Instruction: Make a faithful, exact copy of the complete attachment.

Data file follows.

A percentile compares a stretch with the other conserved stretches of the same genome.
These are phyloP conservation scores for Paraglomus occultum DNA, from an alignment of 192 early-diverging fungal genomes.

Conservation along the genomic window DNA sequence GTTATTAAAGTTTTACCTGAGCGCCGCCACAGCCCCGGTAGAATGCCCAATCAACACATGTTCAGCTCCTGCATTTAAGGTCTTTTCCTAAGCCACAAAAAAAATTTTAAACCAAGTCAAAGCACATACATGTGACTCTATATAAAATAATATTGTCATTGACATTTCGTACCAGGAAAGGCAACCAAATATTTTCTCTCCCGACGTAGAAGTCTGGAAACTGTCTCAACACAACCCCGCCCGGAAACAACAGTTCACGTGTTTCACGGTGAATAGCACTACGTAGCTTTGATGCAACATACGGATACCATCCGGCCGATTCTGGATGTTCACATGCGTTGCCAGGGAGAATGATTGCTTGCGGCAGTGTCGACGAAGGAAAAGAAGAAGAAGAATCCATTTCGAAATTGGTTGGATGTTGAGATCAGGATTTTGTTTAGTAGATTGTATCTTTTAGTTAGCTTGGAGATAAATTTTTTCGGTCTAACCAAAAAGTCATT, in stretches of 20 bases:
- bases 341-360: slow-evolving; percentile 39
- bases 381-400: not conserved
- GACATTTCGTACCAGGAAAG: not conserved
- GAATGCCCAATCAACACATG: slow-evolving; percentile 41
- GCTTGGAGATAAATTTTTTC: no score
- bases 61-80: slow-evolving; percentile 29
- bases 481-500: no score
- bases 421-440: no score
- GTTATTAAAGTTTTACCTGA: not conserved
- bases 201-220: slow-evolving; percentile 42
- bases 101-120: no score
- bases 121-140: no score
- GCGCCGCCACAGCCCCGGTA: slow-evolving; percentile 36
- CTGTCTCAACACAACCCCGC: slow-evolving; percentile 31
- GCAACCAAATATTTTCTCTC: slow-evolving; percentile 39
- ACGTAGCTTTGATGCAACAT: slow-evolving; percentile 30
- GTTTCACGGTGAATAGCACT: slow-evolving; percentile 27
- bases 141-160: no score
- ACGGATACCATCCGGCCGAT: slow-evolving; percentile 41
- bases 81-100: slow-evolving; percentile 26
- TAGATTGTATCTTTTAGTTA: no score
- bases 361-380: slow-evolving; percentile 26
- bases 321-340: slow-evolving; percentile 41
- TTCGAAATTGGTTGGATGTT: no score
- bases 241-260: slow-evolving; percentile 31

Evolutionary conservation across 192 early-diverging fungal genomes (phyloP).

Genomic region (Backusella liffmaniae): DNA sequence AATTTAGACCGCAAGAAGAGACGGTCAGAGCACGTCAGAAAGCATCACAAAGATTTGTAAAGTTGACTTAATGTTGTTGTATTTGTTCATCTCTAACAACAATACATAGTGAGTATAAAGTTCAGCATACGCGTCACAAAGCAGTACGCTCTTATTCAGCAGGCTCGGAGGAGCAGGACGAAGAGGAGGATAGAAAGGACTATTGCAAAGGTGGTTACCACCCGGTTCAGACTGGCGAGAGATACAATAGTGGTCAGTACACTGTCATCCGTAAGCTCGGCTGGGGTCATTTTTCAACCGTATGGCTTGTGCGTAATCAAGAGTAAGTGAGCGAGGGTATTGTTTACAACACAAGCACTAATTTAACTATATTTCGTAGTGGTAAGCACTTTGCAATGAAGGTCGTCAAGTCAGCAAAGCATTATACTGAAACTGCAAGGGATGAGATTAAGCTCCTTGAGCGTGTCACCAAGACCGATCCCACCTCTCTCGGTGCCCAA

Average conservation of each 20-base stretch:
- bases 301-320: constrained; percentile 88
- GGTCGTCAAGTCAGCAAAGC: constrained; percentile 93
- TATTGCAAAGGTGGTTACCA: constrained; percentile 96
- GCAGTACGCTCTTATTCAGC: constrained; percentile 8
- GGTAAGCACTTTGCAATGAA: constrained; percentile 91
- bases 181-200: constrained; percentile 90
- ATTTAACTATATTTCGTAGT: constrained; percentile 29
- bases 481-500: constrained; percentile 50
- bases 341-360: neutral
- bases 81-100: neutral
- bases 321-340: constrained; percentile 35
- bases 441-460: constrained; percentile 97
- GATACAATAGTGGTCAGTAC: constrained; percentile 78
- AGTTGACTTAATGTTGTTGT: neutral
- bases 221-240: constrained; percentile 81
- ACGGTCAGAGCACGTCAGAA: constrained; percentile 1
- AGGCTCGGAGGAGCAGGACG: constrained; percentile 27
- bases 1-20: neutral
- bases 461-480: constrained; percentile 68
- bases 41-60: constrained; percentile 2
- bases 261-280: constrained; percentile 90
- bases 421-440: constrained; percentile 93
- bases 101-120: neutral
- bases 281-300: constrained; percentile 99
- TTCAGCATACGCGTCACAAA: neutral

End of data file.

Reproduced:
A percentile compares a stretch with the other conserved stretches of the same genome.
These are phyloP conservation scores for Paraglomus occultum DNA, from an alignment of 192 early-diverging fungal genomes.

Conservation along the genomic window DNA sequence GTTATTAAAGTTTTACCTGAGCGCCGCCACAGCCCCGGTAGAATGCCCAATCAACACATGTTCAGCTCCTGCATTTAAGGTCTTTTCCTAAGCCACAAAAAAAATTTTAAACCAAGTCAAAGCACATACATGTGACTCTATATAAAATAATATTGTCATTGACATTTCGTACCAGGAAAGGCAACCAAATATTTTCTCTCCCGACGTAGAAGTCTGGAAACTGTCTCAACACAACCCCGCCCGGAAACAACAGTTCACGTGTTTCACGGTGAATAGCACTACGTAGCTTTGATGCAACATACGGATACCATCCGGCCGATTCTGGATGTTCACATGCGTTGCCAGGGAGAATGATTGCTTGCGGCAGTGTCGACGAAGGAAAAGAAGAAGAAGAATCCATTTCGAAATTGGTTGGATGTTGAGATCAGGATTTTGTTTAGTAGATTGTATCTTTTAGTTAGCTTGGAGATAAATTTTTTCGGTCTAACCAAAAAGTCATT, in stretches of 20 bases:
- bases 341-360: slow-evolving; percentile 39
- bases 381-400: not conserved
- GACATTTCGTACCAGGAAAG: not conserved
- GAATGCCCAATCAACACATG: slow-evolving; percentile 41
- GCTTGGAGATAAATTTTTTC: no score
- bases 61-80: slow-evolving; percentile 29
- bases 481-500: no score
- bases 421-440: no score
- GTTATTAAAGTTTTACCTGA: not conserved
- bases 201-220: slow-evolving; percentile 42
- bases 101-120: no score
- bases 121-140: no score
- GCGCCGCCACAGCCCCGGTA: slow-evolving; percentile 36
- CTGTCTCAACACAACCCCGC: slow-evolving; percentile 31
- GCAACCAAATATTTTCTCTC: slow-evolving; percentile 39
- ACGTAGCTTTGATGCAACAT: slow-evolving; percentile 30
- GTTTCACGGTGAATAGCACT: slow-evolving; percentile 27
- bases 141-160: no score
- ACGGATACCATCCGGCCGAT: slow-evolving; percentile 41
- bases 81-100: slow-evolving; percentile 26
- TAGATTGTATCTTTTAGTTA: no score
- bases 361-380: slow-evolving; percentile 26
- bases 321-340: slow-evolving; percentile 41
- TTCGAAATTGGTTGGATGTT: no score
- bases 241-260: slow-evolving; percentile 31

Evolutionary conservation across 192 early-diverging fungal genomes (phyloP).

Genomic region (Backusella liffmaniae): DNA sequence AATTTAGACCGCAAGAAGAGACGGTCAGAGCACGTCAGAAAGCATCACAAAGATTTGTAAAGTTGACTTAATGTTGTTGTATTTGTTCATCTCTAACAACAATACATAGTGAGTATAAAGTTCAGCATACGCGTCACAAAGCAGTACGCTCTTATTCAGCAGGCTCGGAGGAGCAGGACGAAGAGGAGGATAGAAAGGACTATTGCAAAGGTGGTTACCACCCGGTTCAGACTGGCGAGAGATACAATAGTGGTCAGTACACTGTCATCCGTAAGCTCGGCTGGGGTCATTTTTCAACCGTATGGCTTGTGCGTAATCAAGAGTAAGTGAGCGAGGGTATTGTTTACAACACAAGCACTAATTTAACTATATTTCGTAGTGGTAAGCACTTTGCAATGAAGGTCGTCAAGTCAGCAAAGCATTATACTGAAACTGCAAGGGATGAGATTAAGCTCCTTGAGCGTGTCACCAAGACCGATCCCACCTCTCTCGGTGCCCAA

Average conservation of each 20-base stretch:
- bases 301-320: constrained; percentile 88
- GGTCGTCAAGTCAGCAAAGC: constrained; percentile 93
- TATTGCAAAGGTGGTTACCA: constrained; percentile 96
- GCAGTACGCTCTTATTCAGC: constrained; percentile 8
- GGTAAGCACTTTGCAATGAA: constrained; percentile 91
- bases 181-200: constrained; percentile 90
- ATTTAACTATATTTCGTAGT: constrained; percentile 29
- bases 481-500: constrained; percentile 50
- bases 341-360: neutral
- bases 81-100: neutral
- bases 321-340: constrained; percentile 35
- bases 441-460: constrained; percentile 97
- GATACAATAGTGGTCAGTAC: constrained; percentile 78
- AGTTGACTTAATGTTGTTGT: neutral
- bases 221-240: constrained; percentile 81
- ACGGTCAGAGCACGTCAGAA: constrained; percentile 1
- AGGCTCGGAGGAGCAGGACG: constrained; percentile 27
- bases 1-20: neutral
- bases 461-480: constrained; percentile 68
- bases 41-60: constrained; percentile 2
- bases 261-280: constrained; percentile 90
- bases 421-440: constrained; percentile 93
- bases 101-120: neutral
- bases 281-300: constrained; percentile 99
- TTCAGCATACGCGTCACAAA: neutral